This fervent need to nitpick everything about “STAR TREK VOYAGER” in order to deem it as some kind of pop culture disaster is mind boggling to me. Every time I access an article on the Internet – especially on a Trek message board – about series, the criticism seemed to strike me as unnecessarily excessive . . . and constant. And most of the complaints I have come across are either about some ridiculously minor flaw or how Janeway was a terrible star ship captain. I do not understand this opinion. Janeway made her mistakes. So did the other Trek captains. What made her worse than the others? Her gender? Star Trek shows were not allowed to have women as the leads, or even worse, in the command position?

More importantly, these same fans seem very reluctant to point out the flaws – both minor and major – about the other Trek shows. At least not to this extreme degree. What is going on? If you are going to state that “VOYAGER” was simply the worst show in the Trek franchise, do not expect me to buy this opinion anymore. After seeing the show and the others in the franchise, I really have great difficulty in accepting this view. So what is it? What is the real truth? I guess in the end, these are questions that no one can really answer. After all, art and entertainment are subjective.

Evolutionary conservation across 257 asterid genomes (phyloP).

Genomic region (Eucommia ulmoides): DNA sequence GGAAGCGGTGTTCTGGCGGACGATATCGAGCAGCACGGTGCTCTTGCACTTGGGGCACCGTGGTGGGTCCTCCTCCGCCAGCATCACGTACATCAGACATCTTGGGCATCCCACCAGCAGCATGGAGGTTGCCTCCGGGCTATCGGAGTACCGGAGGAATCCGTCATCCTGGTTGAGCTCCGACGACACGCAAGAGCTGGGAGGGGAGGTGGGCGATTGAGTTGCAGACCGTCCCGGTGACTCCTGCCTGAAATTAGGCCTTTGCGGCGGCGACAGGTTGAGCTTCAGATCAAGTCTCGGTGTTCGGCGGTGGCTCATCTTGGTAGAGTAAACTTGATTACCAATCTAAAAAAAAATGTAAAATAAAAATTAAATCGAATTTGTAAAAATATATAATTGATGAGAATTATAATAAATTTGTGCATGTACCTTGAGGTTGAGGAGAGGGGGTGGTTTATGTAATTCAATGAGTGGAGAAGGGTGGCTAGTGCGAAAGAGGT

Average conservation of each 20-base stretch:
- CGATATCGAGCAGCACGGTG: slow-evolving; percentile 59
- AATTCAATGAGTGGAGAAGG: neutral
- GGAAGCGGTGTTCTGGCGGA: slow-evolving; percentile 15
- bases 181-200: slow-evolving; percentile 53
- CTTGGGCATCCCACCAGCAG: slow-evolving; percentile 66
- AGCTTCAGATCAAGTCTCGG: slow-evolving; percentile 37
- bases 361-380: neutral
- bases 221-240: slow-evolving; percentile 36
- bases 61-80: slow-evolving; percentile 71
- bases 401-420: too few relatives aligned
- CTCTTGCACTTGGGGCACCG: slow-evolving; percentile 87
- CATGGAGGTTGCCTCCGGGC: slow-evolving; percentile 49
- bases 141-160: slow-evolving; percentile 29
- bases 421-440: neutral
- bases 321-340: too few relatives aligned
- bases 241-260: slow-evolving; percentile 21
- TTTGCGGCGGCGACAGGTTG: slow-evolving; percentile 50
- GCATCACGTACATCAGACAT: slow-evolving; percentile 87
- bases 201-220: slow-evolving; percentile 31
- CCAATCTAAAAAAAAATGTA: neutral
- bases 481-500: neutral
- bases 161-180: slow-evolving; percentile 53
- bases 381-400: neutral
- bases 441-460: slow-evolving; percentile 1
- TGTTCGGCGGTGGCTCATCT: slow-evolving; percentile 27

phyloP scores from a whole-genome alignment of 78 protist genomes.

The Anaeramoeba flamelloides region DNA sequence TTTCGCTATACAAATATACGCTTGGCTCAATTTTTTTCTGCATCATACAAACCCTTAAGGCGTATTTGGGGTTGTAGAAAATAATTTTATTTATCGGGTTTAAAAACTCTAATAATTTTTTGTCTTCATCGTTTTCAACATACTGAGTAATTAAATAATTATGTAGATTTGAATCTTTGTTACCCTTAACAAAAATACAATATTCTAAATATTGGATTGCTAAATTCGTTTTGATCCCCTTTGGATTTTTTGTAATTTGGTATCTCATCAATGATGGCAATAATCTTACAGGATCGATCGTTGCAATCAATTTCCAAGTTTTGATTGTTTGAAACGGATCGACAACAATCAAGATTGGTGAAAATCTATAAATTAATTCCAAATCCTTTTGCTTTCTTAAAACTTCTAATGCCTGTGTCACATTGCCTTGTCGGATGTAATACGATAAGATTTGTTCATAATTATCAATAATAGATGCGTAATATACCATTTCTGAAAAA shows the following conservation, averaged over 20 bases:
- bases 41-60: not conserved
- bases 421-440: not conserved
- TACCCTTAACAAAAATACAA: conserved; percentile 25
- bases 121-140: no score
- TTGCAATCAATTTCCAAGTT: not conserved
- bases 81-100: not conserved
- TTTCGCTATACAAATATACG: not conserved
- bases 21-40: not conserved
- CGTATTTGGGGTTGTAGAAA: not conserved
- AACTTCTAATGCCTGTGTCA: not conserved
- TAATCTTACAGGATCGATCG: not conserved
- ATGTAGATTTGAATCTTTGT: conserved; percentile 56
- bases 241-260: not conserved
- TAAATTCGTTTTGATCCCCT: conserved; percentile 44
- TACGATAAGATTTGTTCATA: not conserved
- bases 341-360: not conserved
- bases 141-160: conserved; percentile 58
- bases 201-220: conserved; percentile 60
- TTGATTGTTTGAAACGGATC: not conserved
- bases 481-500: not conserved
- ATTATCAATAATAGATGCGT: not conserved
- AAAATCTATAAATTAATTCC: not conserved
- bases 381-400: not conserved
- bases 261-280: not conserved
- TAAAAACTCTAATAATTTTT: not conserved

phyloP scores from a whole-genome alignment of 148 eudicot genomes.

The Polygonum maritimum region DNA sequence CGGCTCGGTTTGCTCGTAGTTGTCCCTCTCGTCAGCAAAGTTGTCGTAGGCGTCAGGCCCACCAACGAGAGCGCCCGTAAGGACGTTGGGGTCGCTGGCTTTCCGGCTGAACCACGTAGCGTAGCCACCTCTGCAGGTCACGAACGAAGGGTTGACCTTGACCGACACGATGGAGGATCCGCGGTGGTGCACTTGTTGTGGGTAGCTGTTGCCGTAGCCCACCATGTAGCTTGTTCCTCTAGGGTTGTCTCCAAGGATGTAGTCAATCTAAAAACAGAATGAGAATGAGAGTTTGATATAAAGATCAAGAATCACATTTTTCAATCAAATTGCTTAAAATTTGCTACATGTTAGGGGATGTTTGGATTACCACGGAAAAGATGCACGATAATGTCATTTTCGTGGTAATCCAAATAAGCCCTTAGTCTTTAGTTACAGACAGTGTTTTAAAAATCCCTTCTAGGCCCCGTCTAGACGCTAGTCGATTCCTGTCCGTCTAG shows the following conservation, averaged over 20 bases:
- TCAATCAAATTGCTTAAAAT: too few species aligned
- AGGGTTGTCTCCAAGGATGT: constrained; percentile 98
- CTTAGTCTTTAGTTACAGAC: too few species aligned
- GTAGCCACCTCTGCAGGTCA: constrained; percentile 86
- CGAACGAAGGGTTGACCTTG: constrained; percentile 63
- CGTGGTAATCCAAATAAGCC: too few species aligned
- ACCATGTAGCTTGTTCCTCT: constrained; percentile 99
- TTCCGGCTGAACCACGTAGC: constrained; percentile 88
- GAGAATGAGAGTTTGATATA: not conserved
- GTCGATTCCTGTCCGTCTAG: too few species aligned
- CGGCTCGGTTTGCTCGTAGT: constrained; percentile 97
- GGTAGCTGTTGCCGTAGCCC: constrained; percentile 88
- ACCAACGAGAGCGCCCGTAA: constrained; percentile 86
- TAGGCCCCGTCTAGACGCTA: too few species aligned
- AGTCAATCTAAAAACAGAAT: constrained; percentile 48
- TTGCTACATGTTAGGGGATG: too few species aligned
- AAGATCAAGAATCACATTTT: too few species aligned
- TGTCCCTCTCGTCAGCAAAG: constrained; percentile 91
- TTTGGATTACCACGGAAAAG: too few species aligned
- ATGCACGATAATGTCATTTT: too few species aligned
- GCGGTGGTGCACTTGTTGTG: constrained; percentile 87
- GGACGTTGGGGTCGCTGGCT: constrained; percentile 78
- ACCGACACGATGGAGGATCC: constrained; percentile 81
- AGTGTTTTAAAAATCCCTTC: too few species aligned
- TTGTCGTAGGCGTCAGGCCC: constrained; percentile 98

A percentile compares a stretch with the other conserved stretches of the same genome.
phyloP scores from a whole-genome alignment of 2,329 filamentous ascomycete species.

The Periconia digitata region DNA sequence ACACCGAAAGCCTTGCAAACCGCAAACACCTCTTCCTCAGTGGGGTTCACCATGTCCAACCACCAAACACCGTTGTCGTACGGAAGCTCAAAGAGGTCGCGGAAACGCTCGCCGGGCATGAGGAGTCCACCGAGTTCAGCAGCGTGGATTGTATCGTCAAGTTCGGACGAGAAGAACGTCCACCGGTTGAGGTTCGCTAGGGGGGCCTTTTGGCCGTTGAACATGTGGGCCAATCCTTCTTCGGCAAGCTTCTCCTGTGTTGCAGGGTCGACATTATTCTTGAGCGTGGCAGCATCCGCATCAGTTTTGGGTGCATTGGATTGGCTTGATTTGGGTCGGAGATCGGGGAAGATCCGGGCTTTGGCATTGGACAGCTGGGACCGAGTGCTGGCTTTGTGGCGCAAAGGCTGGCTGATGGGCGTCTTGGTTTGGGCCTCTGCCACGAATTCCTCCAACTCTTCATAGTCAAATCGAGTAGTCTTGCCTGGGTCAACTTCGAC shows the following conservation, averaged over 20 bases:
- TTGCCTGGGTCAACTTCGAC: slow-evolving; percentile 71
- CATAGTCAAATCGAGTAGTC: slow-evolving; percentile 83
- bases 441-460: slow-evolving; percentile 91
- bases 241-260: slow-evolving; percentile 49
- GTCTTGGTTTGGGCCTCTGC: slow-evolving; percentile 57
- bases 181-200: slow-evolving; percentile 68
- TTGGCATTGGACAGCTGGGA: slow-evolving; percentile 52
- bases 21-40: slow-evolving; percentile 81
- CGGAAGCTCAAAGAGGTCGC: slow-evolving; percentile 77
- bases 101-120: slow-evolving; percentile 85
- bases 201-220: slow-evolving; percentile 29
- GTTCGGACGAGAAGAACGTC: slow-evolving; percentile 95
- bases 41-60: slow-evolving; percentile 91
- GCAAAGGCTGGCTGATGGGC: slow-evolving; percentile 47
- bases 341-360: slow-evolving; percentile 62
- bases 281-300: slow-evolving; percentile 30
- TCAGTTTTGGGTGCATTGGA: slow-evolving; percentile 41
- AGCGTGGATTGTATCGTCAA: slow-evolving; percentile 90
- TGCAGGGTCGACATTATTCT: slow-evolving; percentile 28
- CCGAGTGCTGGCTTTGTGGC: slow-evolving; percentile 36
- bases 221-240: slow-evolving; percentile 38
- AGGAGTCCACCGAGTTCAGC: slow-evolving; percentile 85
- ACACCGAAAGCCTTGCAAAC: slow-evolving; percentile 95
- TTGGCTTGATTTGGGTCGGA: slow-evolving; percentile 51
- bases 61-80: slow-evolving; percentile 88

“STAR TREK DEEP SPACE NINE” RETROSPECT: (5.04) “Nor the Battle to the Strong”

northebattletothe203

“STAR TREK DEEP SPACE NINE” RETROSPECT: (5.04) “Nor the Battle to the Strong”

It has been a long time since I have watched an episode of “STAR TREK DEEP SPACE NINE”. A long time. I have several DVD box sets for “STAR TREK VOYAGER” and the Syfi Channel now airs “STAR TREK NEXT GENERATION” episodes on a daily basis. So when I had decided to re-aquaint myself with the 1993-99 series, I chose the Season Five episode, (5.04) “Nor the Battle to the Strong”.

To understand the background for “Nor the Battle to the Strong”, I had to recall the series’ political background that sometimes came off as slightly chaotic. Between the series’ late Season Four and early-to-mid Season Five, the Federation had been embroiled in a war against the Klingon Empire. Captain Benjamin Sisko, his senior staff and the Federation learned that the Founders – the Changeling leaders of the Dominion in the Gamma Quadrant – had planted another Changeling to impersonate the Klingons’ head of state, Gowron in the Season Five premire, (5.01) “Apocalypse Rising”. Despite this discovery, the Second Federation-Klingon War continued to rage. The war eventually ended, but not before the airing of “Nor the Battle to the Strong”.